1. Local Weather

It's so cold outside that it snowed in Florida

Usually the words "snow" and "Florida" don't go together.

But a cold front over the weekend has proved that rule wrong for shivering Floridians, bringing in a dusting of snow across the western Panhandle late Saturday night into Sunday morning.

As temperatures dipped into the low 30s, some areas of the Sunshine State including Escambia County saw up to two inches of snow, reported on Twitter. The news site posted a photo of a 'Welcome to Florida' sign covered in light snow.

In Santa Rosa County, the southern edge of Winter Storm Benji's snow was spotted along roadways, fields and tree branches.

The county posted on Twitter: "Here's something you don't see very often in Florida — snow!"

According to the National Weather Service, flurries were reported at Destin and Miramar Beach early Saturday morning, among other locations in Northwest Florida.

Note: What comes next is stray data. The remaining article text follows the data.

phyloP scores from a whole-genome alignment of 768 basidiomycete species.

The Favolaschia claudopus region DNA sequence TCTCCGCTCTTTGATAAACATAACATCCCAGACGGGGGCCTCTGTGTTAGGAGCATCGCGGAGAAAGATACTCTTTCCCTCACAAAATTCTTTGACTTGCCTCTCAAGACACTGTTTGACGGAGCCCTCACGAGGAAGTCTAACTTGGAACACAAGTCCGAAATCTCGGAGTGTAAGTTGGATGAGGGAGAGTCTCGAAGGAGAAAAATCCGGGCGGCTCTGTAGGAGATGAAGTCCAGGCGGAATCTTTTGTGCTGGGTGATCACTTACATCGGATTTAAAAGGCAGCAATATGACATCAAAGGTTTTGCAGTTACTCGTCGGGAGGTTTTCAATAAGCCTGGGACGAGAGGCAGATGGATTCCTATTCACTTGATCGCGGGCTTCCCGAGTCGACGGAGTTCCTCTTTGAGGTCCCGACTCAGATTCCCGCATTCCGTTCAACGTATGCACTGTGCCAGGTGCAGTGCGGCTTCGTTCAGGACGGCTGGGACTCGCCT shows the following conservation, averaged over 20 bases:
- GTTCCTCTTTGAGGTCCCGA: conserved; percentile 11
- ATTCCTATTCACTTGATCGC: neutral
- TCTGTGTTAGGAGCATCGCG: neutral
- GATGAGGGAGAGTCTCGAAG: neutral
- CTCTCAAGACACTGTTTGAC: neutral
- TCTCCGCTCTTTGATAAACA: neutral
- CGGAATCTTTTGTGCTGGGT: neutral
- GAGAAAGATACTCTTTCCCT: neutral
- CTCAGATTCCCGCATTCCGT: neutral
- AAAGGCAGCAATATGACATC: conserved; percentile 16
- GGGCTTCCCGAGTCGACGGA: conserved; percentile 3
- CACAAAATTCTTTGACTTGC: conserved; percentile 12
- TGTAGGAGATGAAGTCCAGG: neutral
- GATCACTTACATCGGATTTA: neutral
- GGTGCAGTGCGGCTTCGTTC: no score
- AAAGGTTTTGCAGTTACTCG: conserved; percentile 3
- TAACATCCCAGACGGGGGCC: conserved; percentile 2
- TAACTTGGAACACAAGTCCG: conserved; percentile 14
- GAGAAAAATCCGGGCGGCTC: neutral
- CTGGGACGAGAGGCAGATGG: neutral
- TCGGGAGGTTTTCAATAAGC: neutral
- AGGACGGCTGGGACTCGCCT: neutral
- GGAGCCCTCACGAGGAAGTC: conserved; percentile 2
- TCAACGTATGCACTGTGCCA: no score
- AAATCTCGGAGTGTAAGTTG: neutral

"This may have been the first measurable snow at Pensacola Regional Airport since Winter Storm Leon produced one inch of snow in late January 2014," according meteorologists at the Weather Channel.

But some Twitter users are taking the snow seriously.

"Snow in Florida? The world must be ending," one person posted.

As far as South Florida, don't get too excited. The last time that happened was in 1977. About 40 years ago, snowflakes briefly dusted palm trees, windshields and people from Miami to West Palm Beach — a freak but brief winter wonderland and still the only South Florida snowfall on record in the 20th century.

Though snowflakes won't be falling from the sky, Miami-Dade and Broward can at least count on chilly weather for the week, with blue skies and no rain, meteorologists say.

Temperatures will remain in the high 40s and low 50s through Sunday night and early Monday morning. During the week, expect high temperatures to stay in the 60s and 70s and lows in the 50s, said Robert Garcia, a meteorologist with the National Weather Service in Miami.

"Winter time is here," he said. "At least for a little bit."